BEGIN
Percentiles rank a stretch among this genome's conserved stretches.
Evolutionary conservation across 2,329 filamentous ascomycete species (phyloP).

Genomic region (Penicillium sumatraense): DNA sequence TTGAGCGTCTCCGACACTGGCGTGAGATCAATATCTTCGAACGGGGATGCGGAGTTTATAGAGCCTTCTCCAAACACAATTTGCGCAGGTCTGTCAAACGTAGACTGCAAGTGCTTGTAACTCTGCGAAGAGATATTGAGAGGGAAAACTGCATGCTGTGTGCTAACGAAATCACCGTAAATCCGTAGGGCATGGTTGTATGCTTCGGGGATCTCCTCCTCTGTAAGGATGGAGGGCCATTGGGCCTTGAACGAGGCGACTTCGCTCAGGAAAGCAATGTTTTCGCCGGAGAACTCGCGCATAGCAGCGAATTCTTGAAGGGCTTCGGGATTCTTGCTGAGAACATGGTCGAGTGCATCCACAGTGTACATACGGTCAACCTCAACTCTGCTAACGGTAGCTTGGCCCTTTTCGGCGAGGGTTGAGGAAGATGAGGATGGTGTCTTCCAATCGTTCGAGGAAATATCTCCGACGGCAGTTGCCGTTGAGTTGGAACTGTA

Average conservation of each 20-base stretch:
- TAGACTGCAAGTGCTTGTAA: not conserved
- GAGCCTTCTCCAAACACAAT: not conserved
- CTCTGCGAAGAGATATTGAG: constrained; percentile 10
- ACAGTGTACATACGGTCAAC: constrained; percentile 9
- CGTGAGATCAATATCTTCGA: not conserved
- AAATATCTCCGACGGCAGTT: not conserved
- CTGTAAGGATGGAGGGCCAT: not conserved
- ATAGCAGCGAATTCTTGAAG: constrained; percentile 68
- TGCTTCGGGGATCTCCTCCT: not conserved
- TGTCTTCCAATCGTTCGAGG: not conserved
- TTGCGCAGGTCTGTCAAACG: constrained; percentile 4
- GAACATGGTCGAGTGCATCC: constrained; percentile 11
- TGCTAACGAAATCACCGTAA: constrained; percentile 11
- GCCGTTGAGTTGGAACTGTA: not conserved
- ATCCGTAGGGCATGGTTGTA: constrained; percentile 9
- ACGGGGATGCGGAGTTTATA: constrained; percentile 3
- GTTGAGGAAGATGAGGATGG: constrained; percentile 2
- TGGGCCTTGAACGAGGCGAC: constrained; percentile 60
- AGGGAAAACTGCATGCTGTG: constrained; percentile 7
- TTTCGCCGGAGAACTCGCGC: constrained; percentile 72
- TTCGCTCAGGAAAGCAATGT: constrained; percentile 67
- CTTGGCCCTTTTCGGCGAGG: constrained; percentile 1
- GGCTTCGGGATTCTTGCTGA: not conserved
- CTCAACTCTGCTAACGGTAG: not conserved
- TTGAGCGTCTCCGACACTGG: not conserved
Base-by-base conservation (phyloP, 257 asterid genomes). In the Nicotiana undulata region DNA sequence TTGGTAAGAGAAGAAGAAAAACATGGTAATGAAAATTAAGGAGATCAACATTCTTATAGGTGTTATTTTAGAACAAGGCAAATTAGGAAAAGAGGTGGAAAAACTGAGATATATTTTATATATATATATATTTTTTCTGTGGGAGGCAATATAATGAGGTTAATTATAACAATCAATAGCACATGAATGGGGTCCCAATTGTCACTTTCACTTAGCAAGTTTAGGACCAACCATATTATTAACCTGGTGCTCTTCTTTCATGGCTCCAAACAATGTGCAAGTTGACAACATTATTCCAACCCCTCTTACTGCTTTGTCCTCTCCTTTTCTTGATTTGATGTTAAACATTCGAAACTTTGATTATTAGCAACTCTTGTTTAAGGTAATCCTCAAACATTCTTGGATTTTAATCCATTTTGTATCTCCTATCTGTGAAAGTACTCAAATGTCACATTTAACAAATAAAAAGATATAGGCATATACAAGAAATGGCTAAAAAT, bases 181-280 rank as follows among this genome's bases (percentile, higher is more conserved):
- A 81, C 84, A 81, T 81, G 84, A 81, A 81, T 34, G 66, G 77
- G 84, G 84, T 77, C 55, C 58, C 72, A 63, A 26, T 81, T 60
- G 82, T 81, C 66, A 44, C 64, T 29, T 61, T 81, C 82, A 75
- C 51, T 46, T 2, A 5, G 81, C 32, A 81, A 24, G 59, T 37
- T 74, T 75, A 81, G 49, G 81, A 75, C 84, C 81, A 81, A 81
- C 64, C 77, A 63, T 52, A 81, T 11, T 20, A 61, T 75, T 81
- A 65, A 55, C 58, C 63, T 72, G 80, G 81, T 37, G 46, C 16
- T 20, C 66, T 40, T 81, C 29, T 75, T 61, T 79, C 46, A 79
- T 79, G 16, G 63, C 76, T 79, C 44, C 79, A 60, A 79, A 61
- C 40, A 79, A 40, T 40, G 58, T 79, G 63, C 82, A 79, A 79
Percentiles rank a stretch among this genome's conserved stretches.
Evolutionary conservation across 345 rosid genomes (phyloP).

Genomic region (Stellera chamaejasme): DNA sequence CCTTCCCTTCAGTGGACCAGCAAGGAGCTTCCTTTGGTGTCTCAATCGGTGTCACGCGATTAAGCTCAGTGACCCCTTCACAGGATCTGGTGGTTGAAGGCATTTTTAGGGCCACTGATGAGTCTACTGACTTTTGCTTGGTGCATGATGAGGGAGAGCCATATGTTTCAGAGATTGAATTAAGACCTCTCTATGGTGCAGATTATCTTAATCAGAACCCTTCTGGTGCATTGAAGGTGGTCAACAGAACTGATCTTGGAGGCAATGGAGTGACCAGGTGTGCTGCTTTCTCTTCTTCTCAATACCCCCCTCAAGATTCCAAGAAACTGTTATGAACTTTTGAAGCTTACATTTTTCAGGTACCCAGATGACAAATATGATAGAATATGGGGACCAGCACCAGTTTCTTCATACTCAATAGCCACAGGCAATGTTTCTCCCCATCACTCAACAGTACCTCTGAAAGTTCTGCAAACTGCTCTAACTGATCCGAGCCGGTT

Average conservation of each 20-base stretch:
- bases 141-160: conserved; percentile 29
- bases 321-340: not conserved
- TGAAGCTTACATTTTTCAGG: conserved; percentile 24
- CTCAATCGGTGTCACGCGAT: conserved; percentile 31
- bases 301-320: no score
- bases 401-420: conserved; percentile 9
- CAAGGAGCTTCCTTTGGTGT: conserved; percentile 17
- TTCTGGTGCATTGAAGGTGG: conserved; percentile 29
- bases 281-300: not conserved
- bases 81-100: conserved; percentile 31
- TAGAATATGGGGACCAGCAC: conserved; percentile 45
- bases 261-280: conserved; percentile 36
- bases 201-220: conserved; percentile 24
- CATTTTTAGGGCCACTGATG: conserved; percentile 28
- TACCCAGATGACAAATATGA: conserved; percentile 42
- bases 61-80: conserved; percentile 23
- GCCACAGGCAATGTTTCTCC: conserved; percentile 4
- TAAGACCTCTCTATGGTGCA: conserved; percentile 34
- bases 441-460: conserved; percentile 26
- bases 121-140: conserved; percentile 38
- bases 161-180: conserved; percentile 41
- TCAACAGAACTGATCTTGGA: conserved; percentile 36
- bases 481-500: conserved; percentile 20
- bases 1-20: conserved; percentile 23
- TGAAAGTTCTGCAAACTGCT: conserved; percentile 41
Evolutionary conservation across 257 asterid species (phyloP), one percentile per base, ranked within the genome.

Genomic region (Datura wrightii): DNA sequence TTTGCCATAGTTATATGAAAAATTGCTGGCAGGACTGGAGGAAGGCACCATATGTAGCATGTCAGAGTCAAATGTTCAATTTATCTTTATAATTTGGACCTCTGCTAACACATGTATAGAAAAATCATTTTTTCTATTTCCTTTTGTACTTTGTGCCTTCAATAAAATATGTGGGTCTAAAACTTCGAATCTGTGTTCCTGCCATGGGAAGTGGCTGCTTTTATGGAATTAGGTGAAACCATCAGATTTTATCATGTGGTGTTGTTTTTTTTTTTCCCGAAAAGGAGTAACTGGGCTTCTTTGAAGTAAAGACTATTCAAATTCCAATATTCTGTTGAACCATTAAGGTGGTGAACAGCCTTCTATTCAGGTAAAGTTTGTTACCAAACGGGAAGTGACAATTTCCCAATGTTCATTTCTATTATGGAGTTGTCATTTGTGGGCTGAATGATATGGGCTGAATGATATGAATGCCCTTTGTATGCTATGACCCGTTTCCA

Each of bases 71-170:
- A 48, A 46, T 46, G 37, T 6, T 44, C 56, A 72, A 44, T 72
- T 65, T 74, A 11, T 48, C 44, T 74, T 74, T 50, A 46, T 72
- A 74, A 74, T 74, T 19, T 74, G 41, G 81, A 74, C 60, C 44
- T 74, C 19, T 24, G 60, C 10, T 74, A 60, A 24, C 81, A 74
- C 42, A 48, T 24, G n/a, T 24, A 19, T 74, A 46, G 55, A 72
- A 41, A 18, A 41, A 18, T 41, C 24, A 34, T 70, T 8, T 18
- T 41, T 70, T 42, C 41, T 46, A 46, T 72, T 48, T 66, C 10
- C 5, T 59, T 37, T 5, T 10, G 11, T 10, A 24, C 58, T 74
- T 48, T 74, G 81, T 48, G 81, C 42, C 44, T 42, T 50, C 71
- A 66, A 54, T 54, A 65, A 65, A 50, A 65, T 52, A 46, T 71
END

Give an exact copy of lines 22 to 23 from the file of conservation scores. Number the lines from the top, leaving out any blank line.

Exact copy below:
- TGGGCCTTGAACGAGGCGAC: constrained; percentile 60
- AGGGAAAACTGCATGCTGTG: constrained; percentile 7